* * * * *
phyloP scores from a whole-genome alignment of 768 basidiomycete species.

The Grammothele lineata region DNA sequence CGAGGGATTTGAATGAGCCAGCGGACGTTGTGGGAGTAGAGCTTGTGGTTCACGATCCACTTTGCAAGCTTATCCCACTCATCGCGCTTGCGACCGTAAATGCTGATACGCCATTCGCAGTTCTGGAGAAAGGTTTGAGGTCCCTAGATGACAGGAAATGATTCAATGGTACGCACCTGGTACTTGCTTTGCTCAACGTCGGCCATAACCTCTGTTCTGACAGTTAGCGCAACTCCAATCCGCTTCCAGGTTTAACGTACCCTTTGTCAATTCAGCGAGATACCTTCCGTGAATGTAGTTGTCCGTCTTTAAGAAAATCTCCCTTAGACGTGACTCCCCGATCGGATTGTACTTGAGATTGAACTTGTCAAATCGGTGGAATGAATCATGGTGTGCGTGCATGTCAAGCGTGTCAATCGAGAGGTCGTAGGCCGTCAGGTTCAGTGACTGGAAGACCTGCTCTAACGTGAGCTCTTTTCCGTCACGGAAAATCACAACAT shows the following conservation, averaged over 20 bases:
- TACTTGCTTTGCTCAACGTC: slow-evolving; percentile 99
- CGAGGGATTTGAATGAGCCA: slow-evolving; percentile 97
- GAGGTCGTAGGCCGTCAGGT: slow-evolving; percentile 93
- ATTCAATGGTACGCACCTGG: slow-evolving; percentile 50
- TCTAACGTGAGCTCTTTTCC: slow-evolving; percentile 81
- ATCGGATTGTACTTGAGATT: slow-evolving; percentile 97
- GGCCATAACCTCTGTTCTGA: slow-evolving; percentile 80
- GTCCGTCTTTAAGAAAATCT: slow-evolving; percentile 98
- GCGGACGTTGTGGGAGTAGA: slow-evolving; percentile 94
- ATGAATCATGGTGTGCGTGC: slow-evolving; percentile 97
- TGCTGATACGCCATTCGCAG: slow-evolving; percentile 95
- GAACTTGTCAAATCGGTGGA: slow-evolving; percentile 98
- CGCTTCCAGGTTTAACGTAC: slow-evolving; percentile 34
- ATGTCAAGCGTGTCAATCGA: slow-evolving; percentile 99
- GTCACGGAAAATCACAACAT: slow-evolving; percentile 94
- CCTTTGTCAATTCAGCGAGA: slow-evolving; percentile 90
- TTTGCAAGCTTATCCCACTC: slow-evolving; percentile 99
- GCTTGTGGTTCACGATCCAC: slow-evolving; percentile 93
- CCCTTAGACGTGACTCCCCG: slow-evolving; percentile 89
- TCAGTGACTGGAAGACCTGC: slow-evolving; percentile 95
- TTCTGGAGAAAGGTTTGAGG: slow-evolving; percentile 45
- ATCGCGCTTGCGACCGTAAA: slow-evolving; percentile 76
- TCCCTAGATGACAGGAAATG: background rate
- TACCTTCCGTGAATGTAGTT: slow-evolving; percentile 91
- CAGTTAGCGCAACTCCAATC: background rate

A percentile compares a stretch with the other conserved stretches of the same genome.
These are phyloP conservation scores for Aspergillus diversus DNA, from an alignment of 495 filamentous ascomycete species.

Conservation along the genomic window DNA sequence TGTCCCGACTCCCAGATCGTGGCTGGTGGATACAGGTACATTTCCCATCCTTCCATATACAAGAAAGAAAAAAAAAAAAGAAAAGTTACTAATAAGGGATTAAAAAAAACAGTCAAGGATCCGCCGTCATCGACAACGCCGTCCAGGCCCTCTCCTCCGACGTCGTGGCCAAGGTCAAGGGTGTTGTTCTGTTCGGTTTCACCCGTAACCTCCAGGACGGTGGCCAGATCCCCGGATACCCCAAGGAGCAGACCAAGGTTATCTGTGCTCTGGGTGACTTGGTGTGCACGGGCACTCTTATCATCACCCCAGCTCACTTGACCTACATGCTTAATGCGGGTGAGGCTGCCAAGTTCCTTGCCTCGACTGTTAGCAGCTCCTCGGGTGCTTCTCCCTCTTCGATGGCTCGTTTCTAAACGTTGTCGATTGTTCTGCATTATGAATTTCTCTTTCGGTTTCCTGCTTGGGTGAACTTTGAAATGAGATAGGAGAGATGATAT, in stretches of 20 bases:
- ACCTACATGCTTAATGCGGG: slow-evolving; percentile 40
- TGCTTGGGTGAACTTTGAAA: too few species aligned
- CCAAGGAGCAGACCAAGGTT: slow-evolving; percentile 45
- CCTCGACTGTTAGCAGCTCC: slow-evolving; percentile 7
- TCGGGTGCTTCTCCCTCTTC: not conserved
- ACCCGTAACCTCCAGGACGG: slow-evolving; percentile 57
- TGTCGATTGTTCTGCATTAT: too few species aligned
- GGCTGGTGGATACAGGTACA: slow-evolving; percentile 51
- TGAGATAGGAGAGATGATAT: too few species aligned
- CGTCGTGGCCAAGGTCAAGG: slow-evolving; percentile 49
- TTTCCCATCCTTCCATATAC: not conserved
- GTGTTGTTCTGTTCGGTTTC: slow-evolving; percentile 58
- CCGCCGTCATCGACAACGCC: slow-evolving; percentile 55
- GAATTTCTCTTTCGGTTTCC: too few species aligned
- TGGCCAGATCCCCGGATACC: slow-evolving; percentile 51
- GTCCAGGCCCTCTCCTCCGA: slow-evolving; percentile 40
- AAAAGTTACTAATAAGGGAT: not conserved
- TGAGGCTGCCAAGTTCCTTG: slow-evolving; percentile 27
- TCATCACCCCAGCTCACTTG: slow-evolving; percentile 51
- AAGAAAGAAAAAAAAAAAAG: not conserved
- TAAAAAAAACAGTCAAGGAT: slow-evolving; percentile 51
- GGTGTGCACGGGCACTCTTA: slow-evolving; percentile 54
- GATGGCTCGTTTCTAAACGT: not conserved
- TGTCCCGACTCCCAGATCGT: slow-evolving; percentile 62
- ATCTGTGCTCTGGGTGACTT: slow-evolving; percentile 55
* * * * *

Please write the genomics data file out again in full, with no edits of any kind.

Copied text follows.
phyloP scores from a whole-genome alignment of 768 basidiomycete species.

The Grammothele lineata region DNA sequence CGAGGGATTTGAATGAGCCAGCGGACGTTGTGGGAGTAGAGCTTGTGGTTCACGATCCACTTTGCAAGCTTATCCCACTCATCGCGCTTGCGACCGTAAATGCTGATACGCCATTCGCAGTTCTGGAGAAAGGTTTGAGGTCCCTAGATGACAGGAAATGATTCAATGGTACGCACCTGGTACTTGCTTTGCTCAACGTCGGCCATAACCTCTGTTCTGACAGTTAGCGCAACTCCAATCCGCTTCCAGGTTTAACGTACCCTTTGTCAATTCAGCGAGATACCTTCCGTGAATGTAGTTGTCCGTCTTTAAGAAAATCTCCCTTAGACGTGACTCCCCGATCGGATTGTACTTGAGATTGAACTTGTCAAATCGGTGGAATGAATCATGGTGTGCGTGCATGTCAAGCGTGTCAATCGAGAGGTCGTAGGCCGTCAGGTTCAGTGACTGGAAGACCTGCTCTAACGTGAGCTCTTTTCCGTCACGGAAAATCACAACAT shows the following conservation, averaged over 20 bases:
- TACTTGCTTTGCTCAACGTC: slow-evolving; percentile 99
- CGAGGGATTTGAATGAGCCA: slow-evolving; percentile 97
- GAGGTCGTAGGCCGTCAGGT: slow-evolving; percentile 93
- ATTCAATGGTACGCACCTGG: slow-evolving; percentile 50
- TCTAACGTGAGCTCTTTTCC: slow-evolving; percentile 81
- ATCGGATTGTACTTGAGATT: slow-evolving; percentile 97
- GGCCATAACCTCTGTTCTGA: slow-evolving; percentile 80
- GTCCGTCTTTAAGAAAATCT: slow-evolving; percentile 98
- GCGGACGTTGTGGGAGTAGA: slow-evolving; percentile 94
- ATGAATCATGGTGTGCGTGC: slow-evolving; percentile 97
- TGCTGATACGCCATTCGCAG: slow-evolving; percentile 95
- GAACTTGTCAAATCGGTGGA: slow-evolving; percentile 98
- CGCTTCCAGGTTTAACGTAC: slow-evolving; percentile 34
- ATGTCAAGCGTGTCAATCGA: slow-evolving; percentile 99
- GTCACGGAAAATCACAACAT: slow-evolving; percentile 94
- CCTTTGTCAATTCAGCGAGA: slow-evolving; percentile 90
- TTTGCAAGCTTATCCCACTC: slow-evolving; percentile 99
- GCTTGTGGTTCACGATCCAC: slow-evolving; percentile 93
- CCCTTAGACGTGACTCCCCG: slow-evolving; percentile 89
- TCAGTGACTGGAAGACCTGC: slow-evolving; percentile 95
- TTCTGGAGAAAGGTTTGAGG: slow-evolving; percentile 45
- ATCGCGCTTGCGACCGTAAA: slow-evolving; percentile 76
- TCCCTAGATGACAGGAAATG: background rate
- TACCTTCCGTGAATGTAGTT: slow-evolving; percentile 91
- CAGTTAGCGCAACTCCAATC: background rate

A percentile compares a stretch with the other conserved stretches of the same genome.
These are phyloP conservation scores for Aspergillus diversus DNA, from an alignment of 495 filamentous ascomycete species.

Conservation along the genomic window DNA sequence TGTCCCGACTCCCAGATCGTGGCTGGTGGATACAGGTACATTTCCCATCCTTCCATATACAAGAAAGAAAAAAAAAAAAGAAAAGTTACTAATAAGGGATTAAAAAAAACAGTCAAGGATCCGCCGTCATCGACAACGCCGTCCAGGCCCTCTCCTCCGACGTCGTGGCCAAGGTCAAGGGTGTTGTTCTGTTCGGTTTCACCCGTAACCTCCAGGACGGTGGCCAGATCCCCGGATACCCCAAGGAGCAGACCAAGGTTATCTGTGCTCTGGGTGACTTGGTGTGCACGGGCACTCTTATCATCACCCCAGCTCACTTGACCTACATGCTTAATGCGGGTGAGGCTGCCAAGTTCCTTGCCTCGACTGTTAGCAGCTCCTCGGGTGCTTCTCCCTCTTCGATGGCTCGTTTCTAAACGTTGTCGATTGTTCTGCATTATGAATTTCTCTTTCGGTTTCCTGCTTGGGTGAACTTTGAAATGAGATAGGAGAGATGATAT, in stretches of 20 bases:
- ACCTACATGCTTAATGCGGG: slow-evolving; percentile 40
- TGCTTGGGTGAACTTTGAAA: too few species aligned
- CCAAGGAGCAGACCAAGGTT: slow-evolving; percentile 45
- CCTCGACTGTTAGCAGCTCC: slow-evolving; percentile 7
- TCGGGTGCTTCTCCCTCTTC: not conserved
- ACCCGTAACCTCCAGGACGG: slow-evolving; percentile 57
- TGTCGATTGTTCTGCATTAT: too few species aligned
- GGCTGGTGGATACAGGTACA: slow-evolving; percentile 51
- TGAGATAGGAGAGATGATAT: too few species aligned
- CGTCGTGGCCAAGGTCAAGG: slow-evolving; percentile 49
- TTTCCCATCCTTCCATATAC: not conserved
- GTGTTGTTCTGTTCGGTTTC: slow-evolving; percentile 58
- CCGCCGTCATCGACAACGCC: slow-evolving; percentile 55
- GAATTTCTCTTTCGGTTTCC: too few species aligned
- TGGCCAGATCCCCGGATACC: slow-evolving; percentile 51
- GTCCAGGCCCTCTCCTCCGA: slow-evolving; percentile 40
- AAAAGTTACTAATAAGGGAT: not conserved
- TGAGGCTGCCAAGTTCCTTG: slow-evolving; percentile 27
- TCATCACCCCAGCTCACTTG: slow-evolving; percentile 51
- AAGAAAGAAAAAAAAAAAAG: not conserved
- TAAAAAAAACAGTCAAGGAT: slow-evolving; percentile 51
- GGTGTGCACGGGCACTCTTA: slow-evolving; percentile 54
- GATGGCTCGTTTCTAAACGT: not conserved
- TGTCCCGACTCCCAGATCGT: slow-evolving; percentile 62
- ATCTGTGCTCTGGGTGACTT: slow-evolving; percentile 55